Last week, the Bank of Canada (BOC) announced it was opening a consultation on the potential of developing a central bank digital currency.
I have heard from numerous constituents who have concerns about what a digital currency could, potentially, mean. Chief among those concerns is the possibility of giving even more power to the federal government.
First, we must specify, precisely, what we mean by “digital currency”. As with so many topics, different people can use the same term but mean different things. It is important to clearly define these topics, so we know exactly what is being proposed. Seeking this clarity can help to mitigate (or, in some cases, confirm) concerns related to these subjects.
Digital currency is, essentially, a blanket term that can be used for various online assets—though typically it is related only to assets that exist solely online. It should not be confused with crypto currency which is a more complex private sector form of digital currency. All crypto currency is digital currency but not all digital currency is crypto currency.
For example, when you use your debit card, no physical money is exchanged. The amount you pay will remain digital, merely transferring from one account to another via the internet. However, those debit payments do represent existing physical dollars.
If we are talking about a digital currency, proper (what is being discussed by the BOC), the digital dollar holds the same value as that physical dollar but never exists in a physical form. It just moves around online as you make those transactions.
(It should be noted that physical currency is often no longer backed up by a tangible asset (like gold) so both the digital and physical versions of the money represented hold only a subjective worth—a conversation for another time).
The Bank of Canada is proposing to explore the possibility of a purely digital version of the Canadian dollar. This discussion has been ongoing for the last decade, but the general shift towards online shopping and, particularly, the necessity thereof for many during COVID-19 have accelerated the conversation.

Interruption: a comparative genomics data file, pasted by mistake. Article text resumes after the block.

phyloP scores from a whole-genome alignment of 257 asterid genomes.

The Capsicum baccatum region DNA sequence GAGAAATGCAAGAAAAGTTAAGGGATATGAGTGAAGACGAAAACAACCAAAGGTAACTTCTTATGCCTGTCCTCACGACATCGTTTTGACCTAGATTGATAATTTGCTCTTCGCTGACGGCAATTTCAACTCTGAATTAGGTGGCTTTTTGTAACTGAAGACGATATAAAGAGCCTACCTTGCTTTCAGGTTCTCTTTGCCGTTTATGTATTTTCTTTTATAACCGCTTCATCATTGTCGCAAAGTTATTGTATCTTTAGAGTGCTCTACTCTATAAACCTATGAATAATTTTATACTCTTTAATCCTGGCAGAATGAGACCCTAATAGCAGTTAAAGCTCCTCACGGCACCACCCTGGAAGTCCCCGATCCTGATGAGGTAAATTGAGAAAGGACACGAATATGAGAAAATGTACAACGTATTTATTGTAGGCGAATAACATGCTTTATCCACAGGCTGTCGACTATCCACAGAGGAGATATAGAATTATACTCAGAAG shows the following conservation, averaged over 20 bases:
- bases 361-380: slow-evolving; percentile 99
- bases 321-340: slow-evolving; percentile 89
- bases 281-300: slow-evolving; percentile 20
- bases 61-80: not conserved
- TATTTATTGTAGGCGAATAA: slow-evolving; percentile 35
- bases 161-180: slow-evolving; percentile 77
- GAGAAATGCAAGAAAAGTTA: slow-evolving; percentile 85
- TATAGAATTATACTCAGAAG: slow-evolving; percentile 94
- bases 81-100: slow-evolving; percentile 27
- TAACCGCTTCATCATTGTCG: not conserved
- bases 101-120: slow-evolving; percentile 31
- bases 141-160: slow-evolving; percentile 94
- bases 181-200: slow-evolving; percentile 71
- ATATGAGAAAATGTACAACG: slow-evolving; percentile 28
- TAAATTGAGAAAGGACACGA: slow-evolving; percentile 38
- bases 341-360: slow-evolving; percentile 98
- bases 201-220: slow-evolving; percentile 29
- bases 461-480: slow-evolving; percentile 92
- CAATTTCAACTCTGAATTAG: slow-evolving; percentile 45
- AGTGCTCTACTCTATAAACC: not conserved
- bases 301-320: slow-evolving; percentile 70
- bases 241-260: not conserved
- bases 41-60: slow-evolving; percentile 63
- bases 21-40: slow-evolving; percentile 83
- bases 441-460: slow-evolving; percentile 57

There are two main factors driving this conversation (and pushing the bank to consider such a move).
The first is the risk of a private sector crypto currency taking advantage of the perceived innovation void and filling it, thus the risk of a foreign tech giant becoming the “gatekeeper” of Canada’s economy.
The other factor is also market driven, simply the reality that fewer people are using cash and more and more commerce is taking place online.
It should be noted, the Bank of Canada has been clear this is not a move they want to make.
Senior Deputy Governor of the BOC, Carolyn Rogers has clearly stated cash isn’t going anywhere, and the bank’s position is, a digital Canadian dollar is not needed at his time.
It is the federal government that is driving this conversation and will ultimately decide whether to issue a digital version of the loonie.
For many, the main fear related to digital currency, focuses solely on the Trudeau Government: Chiefly that given the failures and dictatorial tendencies of Justin Trudeau, many Canadians are (with good reason) hesitant to trust the Liberal Government to create and regulate a digital currency.
Moreover, the failure of the central bank to stand up to Justin Trudeau and his reckless printing and borrowing and properly fulfill its mandate of holding inflation at 2% has also left others wondering if the institution, itself, is trustworthy to create such a currency.
There are additional security concerns.
An increasingly online economy may provide convenience for consumers, but it also provides an easy target for hackers to create chaos—think back to last summer when Rogers’ network went down, and Canadians couldn’t access their bank accounts.
An online economy makes it harder for seniors and others who, for a variety of reasons, choose not to use the internet.
It also makes it harder for small independent businesses to survive, artificially pushing more business in the direction of online tech giants (as we saw happen during COVID-19).
There are also major questions concerning how such a currency would affect banking.
In its most extreme form, a central bank digital currency creates a potential path to a China-style social credit system of universal control.
I am a strong proponent of maintaining a hard physical currency. Our leader Pierre Poilievre has been clear: A Conservative Government will ban the Bank of Canada from creating a Central Bank digital currency.
The Bank of Canada should stick to traditional currency and focus on its mandate to bring down high inflation rates that were caused by irresponsible money printing and the Trudeau Government’s reckless spending.
We will be closely monitoring this discussion and any related government proposals.